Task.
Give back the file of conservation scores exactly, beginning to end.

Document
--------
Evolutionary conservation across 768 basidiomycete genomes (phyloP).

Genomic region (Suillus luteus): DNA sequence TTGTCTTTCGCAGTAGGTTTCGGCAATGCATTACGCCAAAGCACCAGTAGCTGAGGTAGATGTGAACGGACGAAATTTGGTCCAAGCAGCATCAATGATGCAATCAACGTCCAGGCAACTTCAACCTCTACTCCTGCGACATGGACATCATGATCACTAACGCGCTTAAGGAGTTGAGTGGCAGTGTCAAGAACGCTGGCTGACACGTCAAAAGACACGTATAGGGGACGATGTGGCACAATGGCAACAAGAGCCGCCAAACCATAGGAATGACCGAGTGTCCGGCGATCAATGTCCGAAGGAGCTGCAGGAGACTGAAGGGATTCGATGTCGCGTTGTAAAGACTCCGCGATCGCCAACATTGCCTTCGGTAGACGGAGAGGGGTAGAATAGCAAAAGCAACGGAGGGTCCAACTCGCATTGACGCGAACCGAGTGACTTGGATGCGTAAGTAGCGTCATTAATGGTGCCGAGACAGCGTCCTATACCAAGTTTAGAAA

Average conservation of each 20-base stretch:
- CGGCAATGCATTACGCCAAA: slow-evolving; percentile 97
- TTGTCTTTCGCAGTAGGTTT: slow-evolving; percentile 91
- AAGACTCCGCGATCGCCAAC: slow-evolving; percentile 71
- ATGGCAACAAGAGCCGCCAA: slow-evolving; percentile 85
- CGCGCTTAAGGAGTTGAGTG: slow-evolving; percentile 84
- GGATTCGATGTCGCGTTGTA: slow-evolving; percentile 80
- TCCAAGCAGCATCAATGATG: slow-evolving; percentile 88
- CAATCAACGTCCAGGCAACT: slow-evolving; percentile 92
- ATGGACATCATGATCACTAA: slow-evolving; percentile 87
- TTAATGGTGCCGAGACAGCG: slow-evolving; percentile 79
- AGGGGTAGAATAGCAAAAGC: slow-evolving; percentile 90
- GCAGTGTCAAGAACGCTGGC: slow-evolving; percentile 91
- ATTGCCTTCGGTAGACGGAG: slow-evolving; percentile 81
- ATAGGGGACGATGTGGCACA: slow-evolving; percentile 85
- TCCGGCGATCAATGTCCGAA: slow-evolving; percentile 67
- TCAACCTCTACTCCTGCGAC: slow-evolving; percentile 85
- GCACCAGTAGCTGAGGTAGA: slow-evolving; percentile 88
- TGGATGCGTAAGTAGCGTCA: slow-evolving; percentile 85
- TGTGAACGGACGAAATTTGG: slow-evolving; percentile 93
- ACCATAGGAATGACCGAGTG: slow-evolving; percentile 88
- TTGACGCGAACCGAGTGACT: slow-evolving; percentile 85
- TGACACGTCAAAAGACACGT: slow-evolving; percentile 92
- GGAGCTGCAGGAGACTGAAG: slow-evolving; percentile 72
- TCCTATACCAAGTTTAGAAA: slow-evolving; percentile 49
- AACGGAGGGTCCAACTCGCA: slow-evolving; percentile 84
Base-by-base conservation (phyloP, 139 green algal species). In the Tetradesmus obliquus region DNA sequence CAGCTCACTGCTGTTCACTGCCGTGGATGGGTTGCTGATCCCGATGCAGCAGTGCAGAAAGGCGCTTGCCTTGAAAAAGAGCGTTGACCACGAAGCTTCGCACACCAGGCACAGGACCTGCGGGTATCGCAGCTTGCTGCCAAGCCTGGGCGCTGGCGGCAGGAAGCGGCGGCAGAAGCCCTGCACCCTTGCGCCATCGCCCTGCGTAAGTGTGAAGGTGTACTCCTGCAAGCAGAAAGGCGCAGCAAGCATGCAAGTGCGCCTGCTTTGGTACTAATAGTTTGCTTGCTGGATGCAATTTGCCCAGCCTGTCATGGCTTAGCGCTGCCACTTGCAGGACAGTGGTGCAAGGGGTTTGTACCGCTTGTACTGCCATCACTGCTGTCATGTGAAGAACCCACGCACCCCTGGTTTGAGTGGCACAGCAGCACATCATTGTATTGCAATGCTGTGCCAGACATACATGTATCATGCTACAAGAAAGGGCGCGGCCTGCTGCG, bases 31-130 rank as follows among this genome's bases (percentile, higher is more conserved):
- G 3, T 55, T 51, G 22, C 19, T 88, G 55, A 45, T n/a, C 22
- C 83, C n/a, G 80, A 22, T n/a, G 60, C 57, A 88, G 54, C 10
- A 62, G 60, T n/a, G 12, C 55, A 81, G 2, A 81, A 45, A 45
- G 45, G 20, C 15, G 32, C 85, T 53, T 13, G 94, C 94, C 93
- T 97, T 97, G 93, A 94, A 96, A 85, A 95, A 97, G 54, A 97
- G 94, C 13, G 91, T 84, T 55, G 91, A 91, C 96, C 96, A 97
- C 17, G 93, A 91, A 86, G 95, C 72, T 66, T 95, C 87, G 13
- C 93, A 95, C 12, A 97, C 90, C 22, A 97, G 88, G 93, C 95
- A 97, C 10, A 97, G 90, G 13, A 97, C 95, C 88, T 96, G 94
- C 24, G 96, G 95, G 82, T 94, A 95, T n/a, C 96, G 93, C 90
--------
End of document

Evolutionary conservation across 768 basidiomycete genomes (phyloP).

Genomic region (Suillus luteus): DNA sequence TTGTCTTTCGCAGTAGGTTTCGGCAATGCATTACGCCAAAGCACCAGTAGCTGAGGTAGATGTGAACGGACGAAATTTGGTCCAAGCAGCATCAATGATGCAATCAACGTCCAGGCAACTTCAACCTCTACTCCTGCGACATGGACATCATGATCACTAACGCGCTTAAGGAGTTGAGTGGCAGTGTCAAGAACGCTGGCTGACACGTCAAAAGACACGTATAGGGGACGATGTGGCACAATGGCAACAAGAGCCGCCAAACCATAGGAATGACCGAGTGTCCGGCGATCAATGTCCGAAGGAGCTGCAGGAGACTGAAGGGATTCGATGTCGCGTTGTAAAGACTCCGCGATCGCCAACATTGCCTTCGGTAGACGGAGAGGGGTAGAATAGCAAAAGCAACGGAGGGTCCAACTCGCATTGACGCGAACCGAGTGACTTGGATGCGTAAGTAGCGTCATTAATGGTGCCGAGACAGCGTCCTATACCAAGTTTAGAAA

Average conservation of each 20-base stretch:
- CGGCAATGCATTACGCCAAA: slow-evolving; percentile 97
- TTGTCTTTCGCAGTAGGTTT: slow-evolving; percentile 91
- AAGACTCCGCGATCGCCAAC: slow-evolving; percentile 71
- ATGGCAACAAGAGCCGCCAA: slow-evolving; percentile 85
- CGCGCTTAAGGAGTTGAGTG: slow-evolving; percentile 84
- GGATTCGATGTCGCGTTGTA: slow-evolving; percentile 80
- TCCAAGCAGCATCAATGATG: slow-evolving; percentile 88
- CAATCAACGTCCAGGCAACT: slow-evolving; percentile 92
- ATGGACATCATGATCACTAA: slow-evolving; percentile 87
- TTAATGGTGCCGAGACAGCG: slow-evolving; percentile 79
- AGGGGTAGAATAGCAAAAGC: slow-evolving; percentile 90
- GCAGTGTCAAGAACGCTGGC: slow-evolving; percentile 91
- ATTGCCTTCGGTAGACGGAG: slow-evolving; percentile 81
- ATAGGGGACGATGTGGCACA: slow-evolving; percentile 85
- TCCGGCGATCAATGTCCGAA: slow-evolving; percentile 67
- TCAACCTCTACTCCTGCGAC: slow-evolving; percentile 85
- GCACCAGTAGCTGAGGTAGA: slow-evolving; percentile 88
- TGGATGCGTAAGTAGCGTCA: slow-evolving; percentile 85
- TGTGAACGGACGAAATTTGG: slow-evolving; percentile 93
- ACCATAGGAATGACCGAGTG: slow-evolving; percentile 88
- TTGACGCGAACCGAGTGACT: slow-evolving; percentile 85
- TGACACGTCAAAAGACACGT: slow-evolving; percentile 92
- GGAGCTGCAGGAGACTGAAG: slow-evolving; percentile 72
- TCCTATACCAAGTTTAGAAA: slow-evolving; percentile 49
- AACGGAGGGTCCAACTCGCA: slow-evolving; percentile 84
Base-by-base conservation (phyloP, 139 green algal species). In the Tetradesmus obliquus region DNA sequence CAGCTCACTGCTGTTCACTGCCGTGGATGGGTTGCTGATCCCGATGCAGCAGTGCAGAAAGGCGCTTGCCTTGAAAAAGAGCGTTGACCACGAAGCTTCGCACACCAGGCACAGGACCTGCGGGTATCGCAGCTTGCTGCCAAGCCTGGGCGCTGGCGGCAGGAAGCGGCGGCAGAAGCCCTGCACCCTTGCGCCATCGCCCTGCGTAAGTGTGAAGGTGTACTCCTGCAAGCAGAAAGGCGCAGCAAGCATGCAAGTGCGCCTGCTTTGGTACTAATAGTTTGCTTGCTGGATGCAATTTGCCCAGCCTGTCATGGCTTAGCGCTGCCACTTGCAGGACAGTGGTGCAAGGGGTTTGTACCGCTTGTACTGCCATCACTGCTGTCATGTGAAGAACCCACGCACCCCTGGTTTGAGTGGCACAGCAGCACATCATTGTATTGCAATGCTGTGCCAGACATACATGTATCATGCTACAAGAAAGGGCGCGGCCTGCTGCG, bases 31-130 rank as follows among this genome's bases (percentile, higher is more conserved):
- G 3, T 55, T 51, G 22, C 19, T 88, G 55, A 45, T n/a, C 22
- C 83, C n/a, G 80, A 22, T n/a, G 60, C 57, A 88, G 54, C 10
- A 62, G 60, T n/a, G 12, C 55, A 81, G 2, A 81, A 45, A 45
- G 45, G 20, C 15, G 32, C 85, T 53, T 13, G 94, C 94, C 93
- T 97, T 97, G 93, A 94, A 96, A 85, A 95, A 97, G 54, A 97
- G 94, C 13, G 91, T 84, T 55, G 91, A 91, C 96, C 96, A 97
- C 17, G 93, A 91, A 86, G 95, C 72, T 66, T 95, C 87, G 13
- C 93, A 95, C 12, A 97, C 90, C 22, A 97, G 88, G 93, C 95
- A 97, C 10, A 97, G 90, G 13, A 97, C 95, C 88, T 96, G 94
- C 24, G 96, G 95, G 82, T 94, A 95, T n/a, C 96, G 93, C 90